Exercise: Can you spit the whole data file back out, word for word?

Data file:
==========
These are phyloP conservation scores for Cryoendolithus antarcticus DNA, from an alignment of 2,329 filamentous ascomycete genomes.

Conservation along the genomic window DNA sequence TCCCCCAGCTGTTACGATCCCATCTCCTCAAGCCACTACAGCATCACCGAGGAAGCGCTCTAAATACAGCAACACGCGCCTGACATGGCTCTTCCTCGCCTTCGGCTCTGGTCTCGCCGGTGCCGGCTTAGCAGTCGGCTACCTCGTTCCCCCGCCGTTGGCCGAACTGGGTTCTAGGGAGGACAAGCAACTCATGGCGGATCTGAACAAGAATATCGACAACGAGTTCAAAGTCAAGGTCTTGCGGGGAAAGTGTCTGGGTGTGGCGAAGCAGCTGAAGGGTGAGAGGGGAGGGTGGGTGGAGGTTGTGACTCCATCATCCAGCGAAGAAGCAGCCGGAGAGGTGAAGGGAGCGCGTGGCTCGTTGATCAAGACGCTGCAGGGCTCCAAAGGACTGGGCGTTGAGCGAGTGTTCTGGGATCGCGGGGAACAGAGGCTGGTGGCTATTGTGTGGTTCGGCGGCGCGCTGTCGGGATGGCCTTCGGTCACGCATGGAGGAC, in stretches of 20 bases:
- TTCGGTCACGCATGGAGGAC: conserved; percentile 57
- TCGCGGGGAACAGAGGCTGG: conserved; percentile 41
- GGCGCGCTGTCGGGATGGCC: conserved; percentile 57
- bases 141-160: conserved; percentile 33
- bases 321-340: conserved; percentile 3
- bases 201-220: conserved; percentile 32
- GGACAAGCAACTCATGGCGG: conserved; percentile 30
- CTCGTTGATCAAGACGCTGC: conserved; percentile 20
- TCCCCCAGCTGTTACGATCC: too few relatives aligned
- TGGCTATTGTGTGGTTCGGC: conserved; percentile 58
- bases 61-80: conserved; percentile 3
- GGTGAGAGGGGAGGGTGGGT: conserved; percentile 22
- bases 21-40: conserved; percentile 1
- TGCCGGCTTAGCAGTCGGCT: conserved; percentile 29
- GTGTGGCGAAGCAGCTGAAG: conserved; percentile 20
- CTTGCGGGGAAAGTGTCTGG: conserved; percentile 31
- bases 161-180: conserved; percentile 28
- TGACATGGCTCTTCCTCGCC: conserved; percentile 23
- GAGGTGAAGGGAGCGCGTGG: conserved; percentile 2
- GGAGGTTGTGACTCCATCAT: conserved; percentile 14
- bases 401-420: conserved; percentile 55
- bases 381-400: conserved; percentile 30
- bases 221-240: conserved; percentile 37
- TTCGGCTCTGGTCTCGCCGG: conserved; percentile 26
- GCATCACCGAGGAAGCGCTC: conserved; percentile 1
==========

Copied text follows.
These are phyloP conservation scores for Cryoendolithus antarcticus DNA, from an alignment of 2,329 filamentous ascomycete genomes.

Conservation along the genomic window DNA sequence TCCCCCAGCTGTTACGATCCCATCTCCTCAAGCCACTACAGCATCACCGAGGAAGCGCTCTAAATACAGCAACACGCGCCTGACATGGCTCTTCCTCGCCTTCGGCTCTGGTCTCGCCGGTGCCGGCTTAGCAGTCGGCTACCTCGTTCCCCCGCCGTTGGCCGAACTGGGTTCTAGGGAGGACAAGCAACTCATGGCGGATCTGAACAAGAATATCGACAACGAGTTCAAAGTCAAGGTCTTGCGGGGAAAGTGTCTGGGTGTGGCGAAGCAGCTGAAGGGTGAGAGGGGAGGGTGGGTGGAGGTTGTGACTCCATCATCCAGCGAAGAAGCAGCCGGAGAGGTGAAGGGAGCGCGTGGCTCGTTGATCAAGACGCTGCAGGGCTCCAAAGGACTGGGCGTTGAGCGAGTGTTCTGGGATCGCGGGGAACAGAGGCTGGTGGCTATTGTGTGGTTCGGCGGCGCGCTGTCGGGATGGCCTTCGGTCACGCATGGAGGAC, in stretches of 20 bases:
- TTCGGTCACGCATGGAGGAC: conserved; percentile 57
- TCGCGGGGAACAGAGGCTGG: conserved; percentile 41
- GGCGCGCTGTCGGGATGGCC: conserved; percentile 57
- bases 141-160: conserved; percentile 33
- bases 321-340: conserved; percentile 3
- bases 201-220: conserved; percentile 32
- GGACAAGCAACTCATGGCGG: conserved; percentile 30
- CTCGTTGATCAAGACGCTGC: conserved; percentile 20
- TCCCCCAGCTGTTACGATCC: too few relatives aligned
- TGGCTATTGTGTGGTTCGGC: conserved; percentile 58
- bases 61-80: conserved; percentile 3
- GGTGAGAGGGGAGGGTGGGT: conserved; percentile 22
- bases 21-40: conserved; percentile 1
- TGCCGGCTTAGCAGTCGGCT: conserved; percentile 29
- GTGTGGCGAAGCAGCTGAAG: conserved; percentile 20
- CTTGCGGGGAAAGTGTCTGG: conserved; percentile 31
- bases 161-180: conserved; percentile 28
- TGACATGGCTCTTCCTCGCC: conserved; percentile 23
- GAGGTGAAGGGAGCGCGTGG: conserved; percentile 2
- GGAGGTTGTGACTCCATCAT: conserved; percentile 14
- bases 401-420: conserved; percentile 55
- bases 381-400: conserved; percentile 30
- bases 221-240: conserved; percentile 37
- TTCGGCTCTGGTCTCGCCGG: conserved; percentile 26
- GCATCACCGAGGAAGCGCTC: conserved; percentile 1